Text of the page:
Unchained unites the work of two, at-first, seemingly disparate composers, Polands Tomasz Sikorski and the African-American Julius Eastman. However, both died age 49, Sikorski in 1988, Eastman in 1990, both led troubled lives that spiraled out of control, both are experiencing posthumous rediscovery and, most importantly, musically both can placed, albeit with different methodologies, in the minimalist camp. The titling of the works in Eastmans case are confronting, the music less so. Played by the Lutosawski Piano Duo (Emilia Sitarz and Bartek Wasik), Joanna Duda and Mischa Kozlowski.
“Gergiev conducts a sweeping performance, with a typically superb cast of the Kirov's revival years, full of rising stars - Diadkova, Ognovenko, Bezzubenkov and the superb character tenor Gassiev. Charming also is the staging, reproduced from airy, painterly 1920s sets. Museum opera, maybe; but then museums are there to preserve treasures. And this is an absolute gem.”(Music Magazine)
Formed in 1997, The Cracow Klezmer Band is a phenomena. Through their spectacular combination of impeccable musicianship, imaginative arrangements and passionate performances they have been universally acclaimed by audiences and critics alike, developing into one of the most successful and exciting acoustic groups in the world. Here they are joined by the lush sound of strings, as Bester turns his prodigious arranging skills to eight new songs from Zorn’s fabulous and varied Book of Angels. Also featuring the Cracow String Quartet this is their best CD to date.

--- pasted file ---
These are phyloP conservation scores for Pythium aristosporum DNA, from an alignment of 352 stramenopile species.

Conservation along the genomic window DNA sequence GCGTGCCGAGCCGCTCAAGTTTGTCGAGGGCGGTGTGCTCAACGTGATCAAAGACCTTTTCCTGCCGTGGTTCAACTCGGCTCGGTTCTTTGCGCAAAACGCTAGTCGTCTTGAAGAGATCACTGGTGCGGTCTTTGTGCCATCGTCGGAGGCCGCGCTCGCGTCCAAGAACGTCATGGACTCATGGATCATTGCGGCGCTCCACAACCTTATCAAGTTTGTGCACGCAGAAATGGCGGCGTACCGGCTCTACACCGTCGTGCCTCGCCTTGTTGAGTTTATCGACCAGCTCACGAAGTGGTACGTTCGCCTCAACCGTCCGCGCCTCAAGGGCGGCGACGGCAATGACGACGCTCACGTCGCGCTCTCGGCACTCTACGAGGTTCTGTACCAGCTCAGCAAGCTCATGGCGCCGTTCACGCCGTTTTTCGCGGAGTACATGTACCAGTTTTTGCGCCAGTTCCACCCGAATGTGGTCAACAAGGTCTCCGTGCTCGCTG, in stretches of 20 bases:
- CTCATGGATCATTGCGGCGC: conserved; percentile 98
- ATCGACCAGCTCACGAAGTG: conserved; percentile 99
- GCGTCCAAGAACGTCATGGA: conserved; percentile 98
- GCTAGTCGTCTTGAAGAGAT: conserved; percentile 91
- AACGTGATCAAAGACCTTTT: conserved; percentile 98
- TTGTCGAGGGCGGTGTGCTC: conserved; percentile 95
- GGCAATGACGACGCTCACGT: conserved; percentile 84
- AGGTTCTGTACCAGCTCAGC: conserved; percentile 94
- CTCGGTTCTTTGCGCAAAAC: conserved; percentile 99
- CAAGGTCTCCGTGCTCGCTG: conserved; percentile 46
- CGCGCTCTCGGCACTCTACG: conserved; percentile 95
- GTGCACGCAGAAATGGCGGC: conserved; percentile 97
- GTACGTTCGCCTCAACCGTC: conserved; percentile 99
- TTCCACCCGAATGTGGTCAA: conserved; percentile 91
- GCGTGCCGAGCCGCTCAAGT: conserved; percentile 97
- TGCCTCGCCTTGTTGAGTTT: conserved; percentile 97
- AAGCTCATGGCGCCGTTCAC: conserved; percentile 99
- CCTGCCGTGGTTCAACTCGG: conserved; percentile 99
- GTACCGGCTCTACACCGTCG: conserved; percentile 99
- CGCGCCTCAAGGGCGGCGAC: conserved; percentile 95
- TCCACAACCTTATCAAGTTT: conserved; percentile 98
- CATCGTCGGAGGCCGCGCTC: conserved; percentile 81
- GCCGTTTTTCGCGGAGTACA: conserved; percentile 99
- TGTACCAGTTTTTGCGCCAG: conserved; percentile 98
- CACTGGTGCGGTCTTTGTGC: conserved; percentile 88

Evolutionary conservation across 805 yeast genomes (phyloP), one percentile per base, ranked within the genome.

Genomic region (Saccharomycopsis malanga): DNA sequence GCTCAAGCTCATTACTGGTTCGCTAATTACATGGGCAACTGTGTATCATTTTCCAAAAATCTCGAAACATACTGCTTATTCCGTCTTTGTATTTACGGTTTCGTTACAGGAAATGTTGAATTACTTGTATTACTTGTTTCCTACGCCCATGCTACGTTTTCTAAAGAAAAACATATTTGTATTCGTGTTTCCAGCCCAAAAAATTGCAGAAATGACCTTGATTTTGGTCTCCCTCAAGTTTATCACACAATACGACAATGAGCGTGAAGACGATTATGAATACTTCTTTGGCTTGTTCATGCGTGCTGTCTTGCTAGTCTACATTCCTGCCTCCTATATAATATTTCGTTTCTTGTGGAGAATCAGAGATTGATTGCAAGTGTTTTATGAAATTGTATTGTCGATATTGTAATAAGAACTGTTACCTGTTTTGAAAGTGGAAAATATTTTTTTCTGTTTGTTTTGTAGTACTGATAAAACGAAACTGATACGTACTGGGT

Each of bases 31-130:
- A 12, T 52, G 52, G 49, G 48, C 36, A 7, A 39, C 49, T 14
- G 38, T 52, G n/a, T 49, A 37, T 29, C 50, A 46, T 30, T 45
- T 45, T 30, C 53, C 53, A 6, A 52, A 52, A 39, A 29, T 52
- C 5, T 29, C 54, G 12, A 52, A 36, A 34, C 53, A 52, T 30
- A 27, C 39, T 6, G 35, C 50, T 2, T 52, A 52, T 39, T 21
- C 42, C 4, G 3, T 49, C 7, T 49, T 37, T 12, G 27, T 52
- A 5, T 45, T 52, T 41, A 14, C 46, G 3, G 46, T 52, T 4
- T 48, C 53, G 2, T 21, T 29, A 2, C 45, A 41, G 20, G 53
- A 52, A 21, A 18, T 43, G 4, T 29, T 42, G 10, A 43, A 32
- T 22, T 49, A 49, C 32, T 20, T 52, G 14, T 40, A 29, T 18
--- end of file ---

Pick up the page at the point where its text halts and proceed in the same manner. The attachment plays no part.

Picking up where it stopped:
This is the première release of Julius Eastman’s Femenine, for chamber ensemble. It is also the work’s only known recording, documenting a 1974 performance by the S.E.M. Ensemble (with the composer on piano) which has lain unheard for decades. The music of Julius Eastman (1940-1990) is enjoying an on-going period of rediscovery. Known best in the past for his work with figures like Peter Maxwell Davies, Arthur Russell and Meredith Monk, today his own formidable compositions draw increasing admiration. Joyous, insistent, and immersive, Femenine bathes the listener in surges of tonal colour from intertwining winds, piano, violin, pitched percussion, synthesizer and – uniquely – the composer’s own invention of mechanised sleigh bells, which provide the 72-minute piece with its characteristic pulse. Illuminating sleeve notes are provided by composer and author Mary Jane Leach, who is co-editor of Gay Guerrilla, the recently released collection of essays on Eastman’s life and music.